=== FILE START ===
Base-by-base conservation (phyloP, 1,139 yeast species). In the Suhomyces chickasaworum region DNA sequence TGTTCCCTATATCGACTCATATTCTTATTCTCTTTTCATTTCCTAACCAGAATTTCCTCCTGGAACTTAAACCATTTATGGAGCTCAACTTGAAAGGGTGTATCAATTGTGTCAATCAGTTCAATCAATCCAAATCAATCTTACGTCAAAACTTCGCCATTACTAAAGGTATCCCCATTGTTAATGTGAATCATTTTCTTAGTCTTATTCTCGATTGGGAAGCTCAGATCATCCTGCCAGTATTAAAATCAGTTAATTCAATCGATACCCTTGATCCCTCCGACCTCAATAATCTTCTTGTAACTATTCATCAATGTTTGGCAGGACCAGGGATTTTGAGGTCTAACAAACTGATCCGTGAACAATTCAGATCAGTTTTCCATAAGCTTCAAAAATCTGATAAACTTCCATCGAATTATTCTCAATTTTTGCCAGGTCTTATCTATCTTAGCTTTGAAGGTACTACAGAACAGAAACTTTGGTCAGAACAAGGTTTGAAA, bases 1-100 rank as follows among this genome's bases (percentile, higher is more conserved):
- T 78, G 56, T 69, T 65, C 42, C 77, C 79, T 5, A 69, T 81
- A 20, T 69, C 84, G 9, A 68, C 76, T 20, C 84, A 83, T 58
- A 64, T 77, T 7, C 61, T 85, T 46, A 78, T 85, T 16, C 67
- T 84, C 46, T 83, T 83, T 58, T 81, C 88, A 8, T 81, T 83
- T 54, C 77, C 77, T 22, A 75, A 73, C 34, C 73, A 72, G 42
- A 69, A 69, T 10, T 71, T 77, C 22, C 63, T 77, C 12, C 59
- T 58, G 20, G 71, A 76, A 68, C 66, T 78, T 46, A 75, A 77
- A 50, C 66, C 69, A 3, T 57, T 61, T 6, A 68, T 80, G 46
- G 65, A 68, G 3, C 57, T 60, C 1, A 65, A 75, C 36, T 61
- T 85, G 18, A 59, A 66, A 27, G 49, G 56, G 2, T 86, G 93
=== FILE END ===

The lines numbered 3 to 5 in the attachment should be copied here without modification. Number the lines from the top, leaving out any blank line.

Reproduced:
- A 20, T 69, C 84, G 9, A 68, C 76, T 20, C 84, A 83, T 58
- A 64, T 77, T 7, C 61, T 85, T 46, A 78, T 85, T 16, C 67
- T 84, C 46, T 83, T 83, T 58, T 81, C 88, A 8, T 81, T 83